And I will not address the courts imposing on the Union a million dollar daily fine for calling a strike, and I will not address the threatened personal fines to the Union’s leadership for calling the strike, and I will not address the Transit Authority’s last minute demand that new workers pay 6% of their pensions, resulting in a 4% loss in their annual salary. I think these are all unconscionable acts. I want to address Republican Mayor Michael Bloomberg’s harsh criticism of the Union for doing its job and supporting its members. Because multi-millionaire Michael Bloomberg doesn’t worry about health care and job security and pension funds. Michael Bloomberg is fabulously wealthy and need care little from where his next meal or warm jacket will come. Michael Bloomberg will ease his way into retirement very, very secure and comfortable. And so, until every worker feels a security in their financial future not identical, but similar to that held by Republican Mayor Michael Bloomberg, I would suggest that Republican Mayor Michael Bloomberg refrain from making judgment on the Union which worries about its members pension funds, and cease criticizing the workers whose futures Republican Mayor Michael Bloomberg would put in jeopardy.

19 December 2005

The Longest Night and Shortest Day

Daisy Fay Buchanan complains that she always waits for the longest day of the year and then misses it. It is an emblematic theme of the book, The Great Gatsby. I mean, everyone in that book is waiting for the longest day of the year and then missing it. The longest day of the year—that twenty four hour period which contains the most daylight; in the mythology the day with the most opportunity to make hay while the sun shines. Every character in the novel seems to miss it! It is the tragedy of The Great Gatsby, if The Great Gatsby might be said to have a tragedy at all.

I say this now because the shortest day of the year is upon us, and I am wondering if this event isn’t actually something we would all rather miss. On this day, we will awake in the dark, go to work in the dark, retire to sleep in the dark, and awaken again in the dark. When I run tomorrow morning with Gary in sub-zero weather, we must wear head gear to light our way, so to speak. Though in our conversation, Gary and I do question the wisdom of us pilgrims who feel obliged to venture out on this longest night of the year when so many good mammals are hibernating happily and sleeping soundly. “Why are we out here?” Gary and I wonder. And why every year at this time?! I wonder why, indeed, we even refer to it as day—why not just say that for this time period, at least, we exist literally in the dark. Even thankfully so!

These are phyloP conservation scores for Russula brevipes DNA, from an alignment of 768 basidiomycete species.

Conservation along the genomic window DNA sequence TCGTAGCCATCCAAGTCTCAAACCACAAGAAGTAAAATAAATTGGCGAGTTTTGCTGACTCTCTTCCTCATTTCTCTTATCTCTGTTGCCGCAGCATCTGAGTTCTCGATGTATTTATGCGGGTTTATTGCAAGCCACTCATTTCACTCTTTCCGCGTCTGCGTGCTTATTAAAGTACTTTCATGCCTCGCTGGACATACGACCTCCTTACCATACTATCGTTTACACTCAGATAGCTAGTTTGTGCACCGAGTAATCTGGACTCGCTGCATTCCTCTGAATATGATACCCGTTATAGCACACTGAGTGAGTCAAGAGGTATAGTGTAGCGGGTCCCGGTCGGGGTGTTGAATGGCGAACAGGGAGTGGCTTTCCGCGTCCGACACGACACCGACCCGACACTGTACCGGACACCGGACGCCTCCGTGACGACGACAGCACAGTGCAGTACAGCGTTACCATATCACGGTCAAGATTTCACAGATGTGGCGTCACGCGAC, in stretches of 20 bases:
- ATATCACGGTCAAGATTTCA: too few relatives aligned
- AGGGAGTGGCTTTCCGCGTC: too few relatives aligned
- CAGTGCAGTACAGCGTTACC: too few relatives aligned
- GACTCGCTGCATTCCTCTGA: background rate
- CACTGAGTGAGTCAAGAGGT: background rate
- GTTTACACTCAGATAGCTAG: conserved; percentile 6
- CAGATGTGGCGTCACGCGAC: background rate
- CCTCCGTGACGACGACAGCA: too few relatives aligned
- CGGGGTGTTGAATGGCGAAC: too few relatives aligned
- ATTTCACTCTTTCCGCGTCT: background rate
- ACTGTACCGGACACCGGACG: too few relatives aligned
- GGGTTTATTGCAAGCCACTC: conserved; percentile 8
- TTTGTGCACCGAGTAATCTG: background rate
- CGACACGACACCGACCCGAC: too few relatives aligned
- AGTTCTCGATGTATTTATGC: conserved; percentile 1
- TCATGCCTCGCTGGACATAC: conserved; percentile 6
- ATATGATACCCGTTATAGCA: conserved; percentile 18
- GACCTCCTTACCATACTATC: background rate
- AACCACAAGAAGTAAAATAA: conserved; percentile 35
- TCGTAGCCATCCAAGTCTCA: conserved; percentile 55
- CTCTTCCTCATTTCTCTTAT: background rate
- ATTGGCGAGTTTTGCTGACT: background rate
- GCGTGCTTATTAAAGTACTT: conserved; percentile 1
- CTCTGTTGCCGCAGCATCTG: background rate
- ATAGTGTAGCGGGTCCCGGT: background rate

Of course, the holidays of the season insist on bringing lighted candles and forest green into the household as if to create the daylight-outdoors, indoors. I don’t think very many of us get really fooled. I think many of us wait for the longest day of the year on this shortest day.

14 December 2005

What's The Point?

What’s the Point?

I’ve been thinking about this question for a while. It is a question so prevalent in the schools, where I have spent most of my adult life, though the question has different manifestations over the course of the days. “Is this going to be on the test?” “What does this book mean?” “Why are we learning this?” “Why are you teaching this?” “Do you have specific objectives.” “Am I ever going to need this?” Just today I was given a directive that requires that every course proposal we present for professional development “include detailed descriptions of each topic including theories & major points discussed in the module.” Detailed descriptions including theories and major points? My goodness, people write whole books on various theories, and they (who are ‘they’ exactly?) require now that each course proposal include ‘detailed descriptions’ of every theory and every major point to be discussed in the course. ‘They’ must be kidding! If a new theory or major point arises during the semester or year or decade, well, what then? I keep thinking of Butch Cassidy and the Sundance Kid. Butch turns around and checks on the posse following him and Sundance. “Who are those guys?” he asks. “They’re good!” Soon, ‘they’ will kill Butch Cassidy and the Sundance Kid.